Huia, e huia tāngata kotahi, a whakatauāki regarding the huia uniting people. Here pictured in their cabinet.
Two extinct huia birds are potent symbols of the impact of colonisation on Ngā Hapū o Te Reureu. The huia are
traditionally a symbol of rangatira and also about uniting people. The huia, have been loaned out courtesy of the
Whanganui Regional Museum. They comprise a number of taonga taking pride of place at a sitting of the Waitangi Tribunal
being held at Te Tikanga Marae, Tokorangi, near Feilding.
The Ngāti Raukawa iwi confederation are currently presenting their claims to the tribunal. Ngā Hapū o Te Reureu
representative Paruhe Smith said “the two extinct huia in our house symbolise the loss of our land, our reo, our culture
and the detrimental impact of colonisation.”Speaker Paruhe Smith (Ngāti Pikahu Waewae) welcoming the Waitangi Tribunal to Te Tikanga Marae for the second sitting of
Tribunal hearing sitting
Mr Smith supported the main issue raised at previous hearings regarding the fraudulent purchase of the
Rangitikei/Manawatū Block by the Crown.
Mr Smith said when the treaty was signed in 1840 Raukawa had in its domain approximately 780,000 acres, from Whangaehu
to the Ruahine Ranges, but this has been dramatically reduced. The first block of 230,000 acres was gifted back to Ngāti
Apa by the rangatira Nepia Taratoa. Another gift was the Ahuaturanga Block, of 220,000 acres which was gifted to
“The remaining Rangitikei-Manawatū block was fraudulently purchased by the Crown. Through this action it left our iwi
However, the Government’s land purchase negotiator Sir Donald McLean, went about setting up a reservation for those
Māori owners who were against the sale of lands. This comprised mainly Ngā Hapū o Te Reureu. Mr Smith said this was
originally 20,000 acres but was eventually reduced to 4,400 acres.
“This reservation was set up for four tribes which was totally inadequate to sustain our people. The land was largely a
flood plain with erosion problems being an issue that still occurs today. The quality of the water has been affected by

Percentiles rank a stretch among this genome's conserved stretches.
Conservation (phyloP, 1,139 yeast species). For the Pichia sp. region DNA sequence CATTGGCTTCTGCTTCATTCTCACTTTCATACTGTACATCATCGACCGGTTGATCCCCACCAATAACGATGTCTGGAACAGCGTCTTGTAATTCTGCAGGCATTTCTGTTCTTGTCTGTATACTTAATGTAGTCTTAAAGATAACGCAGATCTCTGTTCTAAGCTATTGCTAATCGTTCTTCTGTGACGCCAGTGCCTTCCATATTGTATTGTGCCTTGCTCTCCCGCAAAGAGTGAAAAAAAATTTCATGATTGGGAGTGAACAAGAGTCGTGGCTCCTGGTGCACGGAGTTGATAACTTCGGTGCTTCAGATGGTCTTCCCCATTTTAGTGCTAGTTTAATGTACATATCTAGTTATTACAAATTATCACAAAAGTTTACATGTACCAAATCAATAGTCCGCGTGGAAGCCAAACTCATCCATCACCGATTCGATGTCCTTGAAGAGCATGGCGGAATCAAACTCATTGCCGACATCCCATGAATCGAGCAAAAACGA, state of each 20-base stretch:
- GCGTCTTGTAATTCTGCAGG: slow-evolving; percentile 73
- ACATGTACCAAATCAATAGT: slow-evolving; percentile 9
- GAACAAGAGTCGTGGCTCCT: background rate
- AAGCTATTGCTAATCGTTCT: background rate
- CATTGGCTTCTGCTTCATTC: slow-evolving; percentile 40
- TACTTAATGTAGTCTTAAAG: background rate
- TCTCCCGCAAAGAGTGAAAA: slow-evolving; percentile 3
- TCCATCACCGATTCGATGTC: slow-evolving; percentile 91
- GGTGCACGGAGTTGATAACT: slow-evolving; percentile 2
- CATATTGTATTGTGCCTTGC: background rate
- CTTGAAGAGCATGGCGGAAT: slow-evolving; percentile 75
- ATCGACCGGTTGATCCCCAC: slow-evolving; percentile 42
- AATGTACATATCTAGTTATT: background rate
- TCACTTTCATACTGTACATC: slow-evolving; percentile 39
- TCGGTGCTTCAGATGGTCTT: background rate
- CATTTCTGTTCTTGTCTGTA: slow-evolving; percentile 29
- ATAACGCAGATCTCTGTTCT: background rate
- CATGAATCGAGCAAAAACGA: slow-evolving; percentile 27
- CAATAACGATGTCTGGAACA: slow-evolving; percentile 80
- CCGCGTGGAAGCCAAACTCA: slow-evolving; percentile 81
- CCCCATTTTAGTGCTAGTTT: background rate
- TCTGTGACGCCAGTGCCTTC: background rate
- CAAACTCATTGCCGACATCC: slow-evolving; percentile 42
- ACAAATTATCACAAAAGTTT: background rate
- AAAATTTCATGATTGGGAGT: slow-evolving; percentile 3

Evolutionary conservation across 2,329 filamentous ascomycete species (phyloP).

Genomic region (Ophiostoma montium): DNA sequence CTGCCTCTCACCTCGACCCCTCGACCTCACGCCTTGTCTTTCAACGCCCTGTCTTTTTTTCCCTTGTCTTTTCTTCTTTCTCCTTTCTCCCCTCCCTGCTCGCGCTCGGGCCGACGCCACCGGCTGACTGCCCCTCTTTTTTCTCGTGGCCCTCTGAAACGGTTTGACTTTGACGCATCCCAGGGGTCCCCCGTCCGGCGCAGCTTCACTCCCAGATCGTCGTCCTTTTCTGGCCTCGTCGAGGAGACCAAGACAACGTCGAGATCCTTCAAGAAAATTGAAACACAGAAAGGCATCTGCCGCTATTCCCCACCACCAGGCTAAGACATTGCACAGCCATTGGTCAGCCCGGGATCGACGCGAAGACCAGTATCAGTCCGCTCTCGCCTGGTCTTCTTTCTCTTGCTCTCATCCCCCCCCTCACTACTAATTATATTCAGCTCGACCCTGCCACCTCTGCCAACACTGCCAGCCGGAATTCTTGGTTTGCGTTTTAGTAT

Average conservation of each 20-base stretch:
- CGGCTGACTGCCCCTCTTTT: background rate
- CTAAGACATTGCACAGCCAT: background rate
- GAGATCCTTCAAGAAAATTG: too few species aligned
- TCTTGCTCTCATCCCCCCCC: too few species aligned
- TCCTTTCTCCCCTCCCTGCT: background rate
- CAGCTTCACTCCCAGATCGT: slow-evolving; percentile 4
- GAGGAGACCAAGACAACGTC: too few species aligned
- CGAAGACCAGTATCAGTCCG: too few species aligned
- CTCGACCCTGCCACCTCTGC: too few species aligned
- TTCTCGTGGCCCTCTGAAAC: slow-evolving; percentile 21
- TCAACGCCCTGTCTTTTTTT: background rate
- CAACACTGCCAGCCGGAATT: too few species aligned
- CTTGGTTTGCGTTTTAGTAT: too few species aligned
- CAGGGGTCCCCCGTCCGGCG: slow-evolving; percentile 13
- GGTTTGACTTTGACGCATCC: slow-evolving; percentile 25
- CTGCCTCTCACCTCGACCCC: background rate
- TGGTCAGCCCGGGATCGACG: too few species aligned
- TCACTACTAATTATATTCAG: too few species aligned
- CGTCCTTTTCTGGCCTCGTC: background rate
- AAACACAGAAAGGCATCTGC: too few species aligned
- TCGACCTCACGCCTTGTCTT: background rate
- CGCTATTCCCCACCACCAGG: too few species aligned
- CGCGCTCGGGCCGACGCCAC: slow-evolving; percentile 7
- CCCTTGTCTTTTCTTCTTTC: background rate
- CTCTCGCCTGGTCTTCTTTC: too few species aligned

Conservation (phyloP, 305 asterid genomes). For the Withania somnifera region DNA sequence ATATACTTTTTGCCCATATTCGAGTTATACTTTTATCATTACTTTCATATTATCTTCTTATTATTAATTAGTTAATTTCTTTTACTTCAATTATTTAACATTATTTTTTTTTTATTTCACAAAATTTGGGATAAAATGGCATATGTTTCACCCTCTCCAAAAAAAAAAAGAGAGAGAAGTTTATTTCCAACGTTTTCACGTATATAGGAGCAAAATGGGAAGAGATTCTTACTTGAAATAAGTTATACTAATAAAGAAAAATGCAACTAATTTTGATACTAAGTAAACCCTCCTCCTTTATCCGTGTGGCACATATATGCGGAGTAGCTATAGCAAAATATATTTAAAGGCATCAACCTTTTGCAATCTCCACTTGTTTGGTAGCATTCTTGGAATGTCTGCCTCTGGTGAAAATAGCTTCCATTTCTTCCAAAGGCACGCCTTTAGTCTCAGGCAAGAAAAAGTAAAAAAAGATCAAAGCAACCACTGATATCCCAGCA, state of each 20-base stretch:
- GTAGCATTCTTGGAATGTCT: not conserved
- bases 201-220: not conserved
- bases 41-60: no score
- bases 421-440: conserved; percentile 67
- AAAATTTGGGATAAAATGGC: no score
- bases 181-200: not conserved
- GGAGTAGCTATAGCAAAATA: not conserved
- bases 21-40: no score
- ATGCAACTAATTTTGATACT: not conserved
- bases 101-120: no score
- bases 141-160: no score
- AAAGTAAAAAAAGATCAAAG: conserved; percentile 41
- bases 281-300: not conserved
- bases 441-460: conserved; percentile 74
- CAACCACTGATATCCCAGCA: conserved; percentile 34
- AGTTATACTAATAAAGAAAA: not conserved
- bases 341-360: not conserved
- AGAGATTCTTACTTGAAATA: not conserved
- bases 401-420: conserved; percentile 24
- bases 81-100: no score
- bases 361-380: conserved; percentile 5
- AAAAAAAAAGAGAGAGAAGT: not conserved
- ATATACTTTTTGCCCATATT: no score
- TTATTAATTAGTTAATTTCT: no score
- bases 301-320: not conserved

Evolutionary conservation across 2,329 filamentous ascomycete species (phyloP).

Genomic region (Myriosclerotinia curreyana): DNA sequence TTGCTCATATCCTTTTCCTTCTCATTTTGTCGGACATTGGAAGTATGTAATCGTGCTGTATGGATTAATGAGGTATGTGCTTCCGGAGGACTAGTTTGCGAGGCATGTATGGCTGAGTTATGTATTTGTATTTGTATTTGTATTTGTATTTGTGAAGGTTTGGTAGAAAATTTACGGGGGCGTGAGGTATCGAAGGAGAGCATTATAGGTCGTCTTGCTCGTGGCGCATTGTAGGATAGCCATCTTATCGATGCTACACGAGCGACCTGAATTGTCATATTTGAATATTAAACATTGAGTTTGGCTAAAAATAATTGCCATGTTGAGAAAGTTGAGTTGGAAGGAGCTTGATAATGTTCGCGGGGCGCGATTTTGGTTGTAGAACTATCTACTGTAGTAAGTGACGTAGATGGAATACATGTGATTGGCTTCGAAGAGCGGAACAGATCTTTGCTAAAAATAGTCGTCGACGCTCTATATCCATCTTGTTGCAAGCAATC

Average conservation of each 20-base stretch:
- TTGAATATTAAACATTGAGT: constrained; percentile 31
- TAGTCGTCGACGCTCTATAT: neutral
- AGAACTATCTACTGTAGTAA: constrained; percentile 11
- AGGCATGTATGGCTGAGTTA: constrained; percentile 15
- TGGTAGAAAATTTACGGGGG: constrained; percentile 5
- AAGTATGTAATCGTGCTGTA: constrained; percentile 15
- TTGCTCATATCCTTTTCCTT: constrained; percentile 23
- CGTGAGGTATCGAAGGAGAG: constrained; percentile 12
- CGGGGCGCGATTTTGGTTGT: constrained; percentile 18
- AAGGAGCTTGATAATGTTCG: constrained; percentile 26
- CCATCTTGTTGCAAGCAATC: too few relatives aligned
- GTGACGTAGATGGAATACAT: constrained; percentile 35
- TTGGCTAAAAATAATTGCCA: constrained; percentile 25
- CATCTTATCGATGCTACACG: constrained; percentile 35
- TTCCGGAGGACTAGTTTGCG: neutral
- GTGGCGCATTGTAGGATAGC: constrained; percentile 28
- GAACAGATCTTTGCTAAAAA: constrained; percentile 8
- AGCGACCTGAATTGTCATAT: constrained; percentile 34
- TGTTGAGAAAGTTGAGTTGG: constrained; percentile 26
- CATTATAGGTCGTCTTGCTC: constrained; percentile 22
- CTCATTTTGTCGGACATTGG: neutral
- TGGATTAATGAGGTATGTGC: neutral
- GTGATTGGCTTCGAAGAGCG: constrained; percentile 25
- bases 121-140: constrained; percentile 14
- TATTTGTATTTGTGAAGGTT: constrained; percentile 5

deforestation, water pollution further upstream and diversion of waterways. Gravel extraction and council representation
are some of the challenges our iwi are now confronted with.”
Ngāti Raukawa iwi confederation are presenting their treaty claims to the Waitangi Tribunal. This time at Te Tikanga
Marae, Tokorangi for what is the fourth week of hearings. Ngā Hapū o Te Reureu are an amalgamation of hapū comprising
various iwi who originally migrated during the early 1800s as part of the iwi led by Te Rauparaha and Te Rangihaeata.
They comprise Ngāti Rangatahi, Ngāti Matakore, (both of Ngāti Maniapoto originally from the King Country) Ngāti Pikiahu
Waewae, a united hapū of Ngāti Pikiahu from Ngāti Raukawa (Waikato) and Ngāti Waewae from Ngāti Tūwharetoa
(Taupō/Tūrangi). They live in an area south of the Rangitikei River and north-east of Halcombe.Manu tioriori of Te Tikanga Marae karanga to the manuwhiri being welcomed on the marae. From left are Amiria Arapere and
Kui Rodnita Te Arani Ngārotata.
Ngā Hapū o Te Reureu were well known for their staunch opposition to land sales and participated in the land wars
assisting their relations in Taranaki and the Waikato. All the marae in Te Reureu are affiliated to the Kīngitanga.
Ngāti Rangatahi were also involved in the first confrontation of the land wars - the Wairau Affray near Blenheim. These
hapū made their individual ways to settle Te Reureu.
Iwi historians and claimants will present evidence during the week including Hare Arapere and Puruhe Smith supported by
members of the Arapere, Paranihi, Emery and Tibble whānau. On Thursday, Dr Rawiri Durie and Tā Taihākurei Durie will
present the Ngāti Rangatahi position. The week will wind up on Friday at lunchtime.
The twelve designated hearing weeks started at Hato Paora College, Feilding on 9 March 2020 and will progress to
Horowhenua and Ōtaki following a clear historical sequence of events. The original claim Wai 113 was lodged in 1989 by
Whata Karaka Davis, Ngārongo Iwikātea Nicholson, Te Maharanui Jacob and Pita Richardson. They have now all passed on.